Self Driving Cars Get Into More Accidents According to New Study

We have all heard about the new self-driving vehicles, which Google has put into the spotlight within the past few years, and other companies are now getting onto the self-driving vehicle bandwagon. There was a lot of selling points to these self-driving vehicles, including that the thought was they were much safer than your traditional car with a person driving. This is because real people get distracted texting or talking on the phone, and self-driving cars eliminate someone getting behind the wheel drunk.

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The self-driving cars have a bunch of sensors on them, which gives them a 360 degree view of their surroundings, so it would make sense that these are the cars of the near future. While the previous thought was that self-driving cars are safer, a new study that was published from the University of Michigan is showing the exact opposite in reality, meaning that self-driving cars are getting into more accidents.

The new University of Michigan study is saying that self-driving cars are getting into more accidents per million miles traveled than the traditional cars out there. Interestingly enough, all of the accidents up to this point with the self-driving cars, have been the fault of the human driving the other car. The University of Michigan was able to do this study because self-driving cars have been on the road long enough to get a good representation of the data about these cars, and we can now look into the real world performance of these self-driving cars. It seems almost perfect to think about the self-driving cars getting into more accidents on the road than the traditional and conventional cars, given that these accidents are the fault of human error in the other car. There are quite a few important notes to go over too in the new findings, and we will tell you about some of these caveats to the research data.

While the self-driving cars have been on the roadways for long enough to get some good data, the self-driving cars have only logged over 1,000,000 miles, and this is still not enough miles to give a large enough sample of autonomous vehicle accidents. Throughout the 1 million miles autonomously, there have been 11 crashes while in the self-driving mode. This is a very small sample so it is hard to get hard statistics or draw concrete conclusions from it.


There is also a little uncertainty when it comes to how many accidents the conventional cars get into, since sometimes drivers do not report the accidents if there is minor damage to one or both of the cars. The Department of Transportation does estimate that there are a specific number of unreported accidents to try to adjust for that but those numbers might be really off compared to the real numbers of people who do not report accidents. When you look at the self-driving cars, the companies have to report each and every accident, thus it makes it easier to get a concrete number and very accurate data.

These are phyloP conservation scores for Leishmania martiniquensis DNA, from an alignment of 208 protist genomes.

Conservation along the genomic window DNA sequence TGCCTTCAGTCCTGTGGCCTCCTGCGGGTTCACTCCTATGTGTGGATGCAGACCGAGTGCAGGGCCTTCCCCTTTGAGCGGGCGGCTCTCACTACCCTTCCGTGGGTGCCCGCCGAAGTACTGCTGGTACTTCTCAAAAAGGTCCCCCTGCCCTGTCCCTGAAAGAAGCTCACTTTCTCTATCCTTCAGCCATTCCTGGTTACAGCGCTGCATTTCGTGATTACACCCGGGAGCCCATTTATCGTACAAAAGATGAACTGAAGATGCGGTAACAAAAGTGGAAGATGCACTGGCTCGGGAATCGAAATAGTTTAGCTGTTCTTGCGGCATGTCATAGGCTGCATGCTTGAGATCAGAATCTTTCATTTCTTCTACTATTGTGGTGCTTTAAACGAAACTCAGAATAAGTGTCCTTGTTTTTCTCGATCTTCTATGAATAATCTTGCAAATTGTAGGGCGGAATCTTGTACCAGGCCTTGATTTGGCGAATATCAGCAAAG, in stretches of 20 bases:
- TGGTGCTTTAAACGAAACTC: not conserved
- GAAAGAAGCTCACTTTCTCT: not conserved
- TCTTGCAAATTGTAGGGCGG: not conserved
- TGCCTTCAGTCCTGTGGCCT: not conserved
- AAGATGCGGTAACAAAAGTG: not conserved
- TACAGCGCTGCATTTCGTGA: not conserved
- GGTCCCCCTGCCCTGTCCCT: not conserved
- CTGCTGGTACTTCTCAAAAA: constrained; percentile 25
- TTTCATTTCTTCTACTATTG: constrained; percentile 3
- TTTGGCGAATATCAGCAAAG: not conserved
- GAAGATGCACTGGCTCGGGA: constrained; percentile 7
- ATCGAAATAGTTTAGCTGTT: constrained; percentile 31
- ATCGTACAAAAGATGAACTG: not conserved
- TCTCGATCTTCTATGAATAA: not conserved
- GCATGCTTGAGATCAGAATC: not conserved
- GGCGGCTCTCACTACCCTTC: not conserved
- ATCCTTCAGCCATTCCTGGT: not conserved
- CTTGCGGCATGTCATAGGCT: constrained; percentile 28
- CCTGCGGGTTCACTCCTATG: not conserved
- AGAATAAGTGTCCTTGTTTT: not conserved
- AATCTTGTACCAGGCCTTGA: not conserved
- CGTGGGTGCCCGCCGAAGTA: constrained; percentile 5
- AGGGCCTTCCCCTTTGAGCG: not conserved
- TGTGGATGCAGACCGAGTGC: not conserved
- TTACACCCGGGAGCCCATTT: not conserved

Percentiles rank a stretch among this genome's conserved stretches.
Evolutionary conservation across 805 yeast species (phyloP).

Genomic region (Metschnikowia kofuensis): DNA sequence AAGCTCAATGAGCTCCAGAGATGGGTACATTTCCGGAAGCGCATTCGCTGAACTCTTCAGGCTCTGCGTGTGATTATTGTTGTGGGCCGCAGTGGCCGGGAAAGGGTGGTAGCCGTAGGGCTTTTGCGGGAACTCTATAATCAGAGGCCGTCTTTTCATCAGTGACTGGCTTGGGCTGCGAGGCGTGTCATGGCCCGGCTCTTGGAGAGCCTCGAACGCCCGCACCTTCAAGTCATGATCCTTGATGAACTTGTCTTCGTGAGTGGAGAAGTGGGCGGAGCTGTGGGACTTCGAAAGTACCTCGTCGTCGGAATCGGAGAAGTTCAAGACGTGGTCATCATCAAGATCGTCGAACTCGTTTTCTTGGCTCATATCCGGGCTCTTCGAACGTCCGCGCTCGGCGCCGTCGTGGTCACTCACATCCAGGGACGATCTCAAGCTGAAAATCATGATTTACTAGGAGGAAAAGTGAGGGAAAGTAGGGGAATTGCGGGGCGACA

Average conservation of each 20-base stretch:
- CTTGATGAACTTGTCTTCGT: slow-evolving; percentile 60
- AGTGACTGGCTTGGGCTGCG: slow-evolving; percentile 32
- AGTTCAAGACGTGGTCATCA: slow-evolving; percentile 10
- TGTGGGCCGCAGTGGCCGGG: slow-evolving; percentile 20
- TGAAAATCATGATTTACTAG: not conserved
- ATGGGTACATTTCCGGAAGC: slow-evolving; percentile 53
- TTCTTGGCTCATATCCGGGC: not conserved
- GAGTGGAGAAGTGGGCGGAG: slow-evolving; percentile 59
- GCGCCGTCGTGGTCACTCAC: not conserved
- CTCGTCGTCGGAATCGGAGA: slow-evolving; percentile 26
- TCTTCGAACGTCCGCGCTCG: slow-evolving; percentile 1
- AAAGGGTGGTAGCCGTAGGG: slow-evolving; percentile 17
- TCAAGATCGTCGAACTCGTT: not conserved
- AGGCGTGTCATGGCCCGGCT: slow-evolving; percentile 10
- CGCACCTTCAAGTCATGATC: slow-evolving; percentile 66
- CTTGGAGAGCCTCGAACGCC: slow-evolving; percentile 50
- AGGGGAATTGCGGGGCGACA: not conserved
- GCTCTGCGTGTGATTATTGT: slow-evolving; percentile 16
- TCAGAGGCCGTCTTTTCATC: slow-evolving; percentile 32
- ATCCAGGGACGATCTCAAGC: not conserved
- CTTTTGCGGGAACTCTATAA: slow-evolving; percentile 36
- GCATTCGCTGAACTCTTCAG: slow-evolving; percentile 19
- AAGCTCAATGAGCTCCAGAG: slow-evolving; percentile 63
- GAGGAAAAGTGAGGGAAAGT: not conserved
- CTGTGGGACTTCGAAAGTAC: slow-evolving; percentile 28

Another issue is that self-driving cars do not end up in all of the challenging situations that real human drivers have to deal with while on the roadways. In this particular study, the data all came from California and Texas and those similar states, which have milder winters compared to the states like New York and Pennsylvania where you have a ton of snow and ice to deal with in the winter. There is also the issue of the self-driving cars likely not being used in the same high-traffic situations that real drivers have to deal with, which makes it less likely they will get into accidents.

Lastly, the self-driving car accidents are also less severe even though the self-driving cars are getting into more accidents on average. When you look at the self-driving cars, only 2 out of 11 had injuries related to the accidents, whereas 28 percent of conventional car accidents led to injuries. A lot of the self-driving accidents occurred as a result of another car rear-ending the self-driving car, and no head-on collisions have been reported with the self-driving car at all.




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Jeanne Rose
Jeanne Rose lives in Cincinnati, Ohio, and has been a freelance writer since 2010. She took Allied Health in vocational school where she earned her CNA/PCA, and worked in a hospital for 3 years. Jeanne enjoys writing about science, health, politics, business, and other topics as well.

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